now we are bored

Yesterday’s list of vulnerable people* included 1.5 Million people. Whilst all of us follow our natural herd instinct and join all queues we see, just to be part of something, we should stop letting our desire to belong rule our heads.

Of course we are raised in a state of emotional dependance.

First in the womb, then growing up as a baby, toddler, child and so on, always depending on the family or people around us.

But now as adults, we need to stop that urge to join crowds just to belong to something.

Last week’s queue outside of Iceland wasn’t inviting. People shouted, shoved and pushed. I didn’t want to be part of it. I don’t desperately need anything right now.

Going shopping to entertain myself is really not what I want to spend my time with.

This is now the third time that I am getting into the hamster mode.

First we had the bad weather shopping-spree, then the Brexit, get prepared shopping spree and now we have the Corona Virus hoarding spree. The latter is of course by far the worst.

There is not one online food retailer still accepting orders from new customers.

My first two hoarding phases led to me having to throw out, the out-of-date tins I got from deliveries. My cupboard was invaded my micro-sized beetles, the last time I hoarded flour and dry goods in my kitchen cupboards. I threw the lot away and sprayed all my surfaces to get rid of the pests.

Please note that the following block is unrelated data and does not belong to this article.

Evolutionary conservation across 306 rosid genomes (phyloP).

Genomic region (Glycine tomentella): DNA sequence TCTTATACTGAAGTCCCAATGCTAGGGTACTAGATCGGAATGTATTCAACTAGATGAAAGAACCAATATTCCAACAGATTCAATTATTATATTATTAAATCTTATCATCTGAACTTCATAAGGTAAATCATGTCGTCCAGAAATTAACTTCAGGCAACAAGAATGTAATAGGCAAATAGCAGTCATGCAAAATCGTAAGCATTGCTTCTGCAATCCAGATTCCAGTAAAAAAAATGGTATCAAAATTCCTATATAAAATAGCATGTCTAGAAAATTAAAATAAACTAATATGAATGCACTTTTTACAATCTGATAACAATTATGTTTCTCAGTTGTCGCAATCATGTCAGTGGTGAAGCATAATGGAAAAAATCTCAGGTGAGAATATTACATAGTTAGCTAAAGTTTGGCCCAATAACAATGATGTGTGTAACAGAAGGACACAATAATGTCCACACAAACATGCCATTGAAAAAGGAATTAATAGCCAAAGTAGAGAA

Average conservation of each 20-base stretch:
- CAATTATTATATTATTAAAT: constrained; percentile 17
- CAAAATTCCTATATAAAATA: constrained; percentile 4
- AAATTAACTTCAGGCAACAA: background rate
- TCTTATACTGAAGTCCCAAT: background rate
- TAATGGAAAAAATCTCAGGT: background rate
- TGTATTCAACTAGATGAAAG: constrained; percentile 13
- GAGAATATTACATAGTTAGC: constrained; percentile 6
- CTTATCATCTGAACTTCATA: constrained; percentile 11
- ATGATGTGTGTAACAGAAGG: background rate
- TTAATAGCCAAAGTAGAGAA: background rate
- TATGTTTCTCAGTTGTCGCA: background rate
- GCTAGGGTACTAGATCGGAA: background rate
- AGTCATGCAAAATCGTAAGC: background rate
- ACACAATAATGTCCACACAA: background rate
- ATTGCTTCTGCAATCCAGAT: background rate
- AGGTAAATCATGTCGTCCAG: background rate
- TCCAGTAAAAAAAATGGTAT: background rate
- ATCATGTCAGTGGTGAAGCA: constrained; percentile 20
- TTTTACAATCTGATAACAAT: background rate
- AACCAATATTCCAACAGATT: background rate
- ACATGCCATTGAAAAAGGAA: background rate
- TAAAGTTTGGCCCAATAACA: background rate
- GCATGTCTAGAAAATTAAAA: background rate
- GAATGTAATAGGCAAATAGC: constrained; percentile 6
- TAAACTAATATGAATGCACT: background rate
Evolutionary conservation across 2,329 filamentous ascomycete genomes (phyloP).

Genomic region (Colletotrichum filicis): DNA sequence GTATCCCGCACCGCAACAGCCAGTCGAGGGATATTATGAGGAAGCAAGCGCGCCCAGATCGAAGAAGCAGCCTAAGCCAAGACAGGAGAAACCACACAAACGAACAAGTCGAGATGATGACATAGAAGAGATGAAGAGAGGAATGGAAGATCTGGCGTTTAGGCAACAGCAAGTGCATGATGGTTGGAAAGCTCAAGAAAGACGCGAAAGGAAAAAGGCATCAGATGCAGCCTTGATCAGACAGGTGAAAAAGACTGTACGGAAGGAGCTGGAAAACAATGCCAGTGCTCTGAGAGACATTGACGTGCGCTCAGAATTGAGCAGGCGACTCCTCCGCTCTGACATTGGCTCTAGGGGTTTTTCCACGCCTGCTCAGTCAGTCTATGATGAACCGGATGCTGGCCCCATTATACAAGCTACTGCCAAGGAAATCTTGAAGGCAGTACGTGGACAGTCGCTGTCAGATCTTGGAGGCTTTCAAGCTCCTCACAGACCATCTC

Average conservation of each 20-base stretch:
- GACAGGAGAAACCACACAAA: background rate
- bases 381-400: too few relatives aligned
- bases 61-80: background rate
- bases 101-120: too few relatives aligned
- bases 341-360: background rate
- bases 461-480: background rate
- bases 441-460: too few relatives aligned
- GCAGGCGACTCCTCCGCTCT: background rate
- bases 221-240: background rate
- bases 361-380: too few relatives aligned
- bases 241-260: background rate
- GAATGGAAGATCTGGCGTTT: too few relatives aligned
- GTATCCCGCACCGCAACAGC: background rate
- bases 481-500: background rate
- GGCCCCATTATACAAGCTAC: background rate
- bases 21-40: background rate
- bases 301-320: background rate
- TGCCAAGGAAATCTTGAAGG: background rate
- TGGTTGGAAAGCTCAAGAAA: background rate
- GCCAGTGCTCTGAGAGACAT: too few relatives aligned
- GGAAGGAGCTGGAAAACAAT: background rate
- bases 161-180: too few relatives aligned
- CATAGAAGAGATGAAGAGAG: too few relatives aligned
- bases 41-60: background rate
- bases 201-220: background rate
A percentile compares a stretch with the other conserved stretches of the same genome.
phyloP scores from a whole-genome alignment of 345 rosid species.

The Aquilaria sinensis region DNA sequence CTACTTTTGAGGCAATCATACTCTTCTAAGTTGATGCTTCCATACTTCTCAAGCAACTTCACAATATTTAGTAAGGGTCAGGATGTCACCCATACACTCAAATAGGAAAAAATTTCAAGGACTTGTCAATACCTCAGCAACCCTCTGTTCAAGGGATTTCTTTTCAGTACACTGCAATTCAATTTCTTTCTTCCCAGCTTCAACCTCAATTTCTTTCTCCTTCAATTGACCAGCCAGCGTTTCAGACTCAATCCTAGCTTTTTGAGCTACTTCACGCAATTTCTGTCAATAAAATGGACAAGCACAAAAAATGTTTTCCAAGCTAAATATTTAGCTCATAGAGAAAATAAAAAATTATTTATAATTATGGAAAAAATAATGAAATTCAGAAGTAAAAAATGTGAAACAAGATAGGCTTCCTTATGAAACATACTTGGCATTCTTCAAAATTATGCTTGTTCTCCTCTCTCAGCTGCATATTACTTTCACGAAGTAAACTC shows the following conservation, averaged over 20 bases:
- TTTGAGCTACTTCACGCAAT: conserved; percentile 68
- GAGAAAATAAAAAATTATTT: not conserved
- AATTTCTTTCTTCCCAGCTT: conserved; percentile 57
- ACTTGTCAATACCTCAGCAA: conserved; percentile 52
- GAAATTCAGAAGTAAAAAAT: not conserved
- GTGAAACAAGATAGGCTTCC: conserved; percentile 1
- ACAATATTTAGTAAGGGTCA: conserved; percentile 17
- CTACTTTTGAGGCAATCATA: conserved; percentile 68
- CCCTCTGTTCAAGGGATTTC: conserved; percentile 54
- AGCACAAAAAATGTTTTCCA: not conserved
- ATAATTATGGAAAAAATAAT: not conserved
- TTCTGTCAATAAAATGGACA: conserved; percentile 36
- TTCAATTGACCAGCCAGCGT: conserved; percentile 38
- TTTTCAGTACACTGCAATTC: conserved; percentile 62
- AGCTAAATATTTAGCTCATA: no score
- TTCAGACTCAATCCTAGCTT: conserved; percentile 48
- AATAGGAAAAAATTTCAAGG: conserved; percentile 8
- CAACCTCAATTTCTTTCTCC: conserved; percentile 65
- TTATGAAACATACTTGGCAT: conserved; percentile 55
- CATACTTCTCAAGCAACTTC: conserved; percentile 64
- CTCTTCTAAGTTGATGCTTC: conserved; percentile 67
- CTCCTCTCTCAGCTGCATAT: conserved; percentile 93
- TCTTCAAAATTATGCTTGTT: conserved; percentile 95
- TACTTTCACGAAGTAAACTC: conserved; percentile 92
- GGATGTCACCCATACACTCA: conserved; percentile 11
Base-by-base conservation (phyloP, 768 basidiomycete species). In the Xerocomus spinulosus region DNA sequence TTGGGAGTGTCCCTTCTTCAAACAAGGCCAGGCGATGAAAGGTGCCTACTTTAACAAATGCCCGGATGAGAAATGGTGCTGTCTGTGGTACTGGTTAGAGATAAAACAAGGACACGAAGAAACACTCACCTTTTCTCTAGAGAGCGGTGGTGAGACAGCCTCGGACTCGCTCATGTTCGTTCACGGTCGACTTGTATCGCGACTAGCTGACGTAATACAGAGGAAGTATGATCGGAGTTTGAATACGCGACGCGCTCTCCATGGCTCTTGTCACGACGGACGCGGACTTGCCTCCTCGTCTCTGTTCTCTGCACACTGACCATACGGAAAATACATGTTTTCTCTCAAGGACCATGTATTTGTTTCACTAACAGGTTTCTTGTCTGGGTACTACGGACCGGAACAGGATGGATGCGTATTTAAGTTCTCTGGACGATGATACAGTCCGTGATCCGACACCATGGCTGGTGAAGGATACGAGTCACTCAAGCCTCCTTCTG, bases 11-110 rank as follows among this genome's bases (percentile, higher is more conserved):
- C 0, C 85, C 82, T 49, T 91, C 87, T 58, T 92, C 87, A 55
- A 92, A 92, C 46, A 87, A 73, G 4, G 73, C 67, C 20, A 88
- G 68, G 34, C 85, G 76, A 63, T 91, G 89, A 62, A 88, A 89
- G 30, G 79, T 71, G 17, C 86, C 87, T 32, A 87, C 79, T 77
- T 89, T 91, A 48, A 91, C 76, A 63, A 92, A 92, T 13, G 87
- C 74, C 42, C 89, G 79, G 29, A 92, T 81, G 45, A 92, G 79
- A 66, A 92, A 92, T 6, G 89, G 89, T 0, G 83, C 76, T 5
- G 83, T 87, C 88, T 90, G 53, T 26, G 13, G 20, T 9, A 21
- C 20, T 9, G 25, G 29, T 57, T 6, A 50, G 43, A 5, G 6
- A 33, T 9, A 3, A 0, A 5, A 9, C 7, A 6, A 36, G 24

I certainly won’t hoard cooking oil as this will increase substantially my fire risk. Incidentally so does hoarding lots of papers of any sort.

Just snap out of it, relax and dont’ go shopping because you are bored. Play online games instead. There are Scrabble games, all types of gaming solutions sold by providers like Microsoft, Playstation and the like.

And if you really want to and can help join the groups of volunteers organised by local councils to help vulnerable neighbours.

*The latest in a string of initiatives from the government has seen letters sent out to the 1.5 million people in England considered to be most at risk, advising them not to leave their homes for at least 12 weeks from Monday.

Those being urged to stay at home include people who have received organ transplants, those severe with respiratory conditions such as cystic fibrosis and severe chronic bronchitis, and with some cancers such as those of the blood or bone marrow.

panic buying bad for mental health